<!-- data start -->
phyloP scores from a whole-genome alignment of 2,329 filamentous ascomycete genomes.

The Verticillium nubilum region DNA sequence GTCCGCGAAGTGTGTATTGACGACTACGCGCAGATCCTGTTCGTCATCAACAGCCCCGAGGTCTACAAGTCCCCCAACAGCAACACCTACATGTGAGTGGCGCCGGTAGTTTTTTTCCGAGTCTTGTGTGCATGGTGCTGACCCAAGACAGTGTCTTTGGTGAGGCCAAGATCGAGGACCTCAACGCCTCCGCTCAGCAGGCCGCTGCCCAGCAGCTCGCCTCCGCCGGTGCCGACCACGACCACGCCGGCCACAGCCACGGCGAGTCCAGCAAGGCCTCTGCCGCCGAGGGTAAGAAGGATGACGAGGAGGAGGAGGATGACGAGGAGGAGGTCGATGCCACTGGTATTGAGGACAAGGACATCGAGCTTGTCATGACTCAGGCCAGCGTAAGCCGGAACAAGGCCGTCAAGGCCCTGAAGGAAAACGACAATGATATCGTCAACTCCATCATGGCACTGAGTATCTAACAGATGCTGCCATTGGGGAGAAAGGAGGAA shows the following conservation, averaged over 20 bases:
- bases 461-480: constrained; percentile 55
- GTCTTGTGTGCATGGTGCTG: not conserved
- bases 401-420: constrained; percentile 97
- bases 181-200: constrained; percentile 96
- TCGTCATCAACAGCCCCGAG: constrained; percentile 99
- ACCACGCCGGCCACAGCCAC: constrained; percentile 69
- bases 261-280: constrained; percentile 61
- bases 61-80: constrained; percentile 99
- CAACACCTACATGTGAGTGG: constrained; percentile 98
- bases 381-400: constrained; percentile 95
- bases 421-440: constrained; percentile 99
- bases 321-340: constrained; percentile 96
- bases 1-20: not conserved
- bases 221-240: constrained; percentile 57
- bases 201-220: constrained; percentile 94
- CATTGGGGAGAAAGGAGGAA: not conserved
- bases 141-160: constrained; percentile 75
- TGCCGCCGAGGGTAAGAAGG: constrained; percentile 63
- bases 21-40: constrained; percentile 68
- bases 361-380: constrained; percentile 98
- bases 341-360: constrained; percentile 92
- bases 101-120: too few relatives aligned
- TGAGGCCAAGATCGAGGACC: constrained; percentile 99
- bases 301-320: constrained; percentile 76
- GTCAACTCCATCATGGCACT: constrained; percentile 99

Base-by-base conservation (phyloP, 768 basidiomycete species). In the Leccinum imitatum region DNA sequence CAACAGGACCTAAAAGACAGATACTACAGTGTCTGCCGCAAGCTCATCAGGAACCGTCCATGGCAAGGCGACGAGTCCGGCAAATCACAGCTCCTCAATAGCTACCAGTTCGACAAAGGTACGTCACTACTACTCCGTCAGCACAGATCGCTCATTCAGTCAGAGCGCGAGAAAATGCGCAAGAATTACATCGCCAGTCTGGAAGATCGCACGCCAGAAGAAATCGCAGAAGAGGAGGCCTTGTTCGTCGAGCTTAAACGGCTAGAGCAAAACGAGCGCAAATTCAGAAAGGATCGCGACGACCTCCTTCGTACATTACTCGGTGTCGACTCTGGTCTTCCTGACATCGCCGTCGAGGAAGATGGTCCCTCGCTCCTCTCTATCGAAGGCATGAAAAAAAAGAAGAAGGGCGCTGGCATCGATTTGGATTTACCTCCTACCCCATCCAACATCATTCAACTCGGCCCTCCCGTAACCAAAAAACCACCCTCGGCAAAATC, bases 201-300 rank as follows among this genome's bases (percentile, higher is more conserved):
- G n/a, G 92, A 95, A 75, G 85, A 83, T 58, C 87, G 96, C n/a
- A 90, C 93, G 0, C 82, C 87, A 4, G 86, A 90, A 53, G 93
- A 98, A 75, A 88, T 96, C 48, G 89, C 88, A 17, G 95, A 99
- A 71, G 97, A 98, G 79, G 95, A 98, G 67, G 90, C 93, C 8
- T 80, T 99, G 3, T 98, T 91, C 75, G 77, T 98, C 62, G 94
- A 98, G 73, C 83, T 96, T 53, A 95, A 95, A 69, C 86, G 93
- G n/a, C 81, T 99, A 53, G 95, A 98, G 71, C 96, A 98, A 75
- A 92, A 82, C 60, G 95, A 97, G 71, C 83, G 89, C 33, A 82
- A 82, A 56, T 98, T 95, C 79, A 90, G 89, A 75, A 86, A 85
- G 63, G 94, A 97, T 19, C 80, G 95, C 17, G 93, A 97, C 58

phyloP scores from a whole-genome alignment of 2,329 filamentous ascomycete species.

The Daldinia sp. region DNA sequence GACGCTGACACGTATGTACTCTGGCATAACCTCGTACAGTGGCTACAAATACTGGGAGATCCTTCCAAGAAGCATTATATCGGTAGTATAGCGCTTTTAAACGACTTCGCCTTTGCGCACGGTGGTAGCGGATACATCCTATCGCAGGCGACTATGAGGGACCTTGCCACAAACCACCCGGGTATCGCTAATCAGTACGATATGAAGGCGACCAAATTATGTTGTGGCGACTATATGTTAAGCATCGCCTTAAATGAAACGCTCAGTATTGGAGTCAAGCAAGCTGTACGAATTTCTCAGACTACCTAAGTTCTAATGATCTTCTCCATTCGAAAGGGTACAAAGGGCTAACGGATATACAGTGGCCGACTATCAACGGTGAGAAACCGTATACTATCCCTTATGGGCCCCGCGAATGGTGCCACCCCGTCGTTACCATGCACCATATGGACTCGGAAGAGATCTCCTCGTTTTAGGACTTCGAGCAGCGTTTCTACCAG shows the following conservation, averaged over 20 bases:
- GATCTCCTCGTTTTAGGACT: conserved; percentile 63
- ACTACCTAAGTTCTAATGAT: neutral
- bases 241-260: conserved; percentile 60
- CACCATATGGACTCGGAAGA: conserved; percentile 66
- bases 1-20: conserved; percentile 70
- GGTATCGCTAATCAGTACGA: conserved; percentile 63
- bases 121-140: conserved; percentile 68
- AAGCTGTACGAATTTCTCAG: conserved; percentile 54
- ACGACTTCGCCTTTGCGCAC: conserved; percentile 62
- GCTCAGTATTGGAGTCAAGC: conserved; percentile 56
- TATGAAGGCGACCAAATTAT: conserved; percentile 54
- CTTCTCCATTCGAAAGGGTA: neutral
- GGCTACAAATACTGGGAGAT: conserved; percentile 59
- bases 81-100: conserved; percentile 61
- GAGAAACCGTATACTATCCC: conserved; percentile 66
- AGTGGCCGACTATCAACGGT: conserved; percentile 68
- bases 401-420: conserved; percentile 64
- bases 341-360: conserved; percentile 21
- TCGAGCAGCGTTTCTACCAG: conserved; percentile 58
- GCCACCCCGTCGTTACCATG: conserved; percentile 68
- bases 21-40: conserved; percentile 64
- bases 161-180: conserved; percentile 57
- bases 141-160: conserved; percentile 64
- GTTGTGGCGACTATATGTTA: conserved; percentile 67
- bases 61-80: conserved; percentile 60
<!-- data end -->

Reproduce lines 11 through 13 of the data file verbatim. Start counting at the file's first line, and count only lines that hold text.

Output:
- CAACACCTACATGTGAGTGG: constrained; percentile 98
- bases 381-400: constrained; percentile 95
- bases 421-440: constrained; percentile 99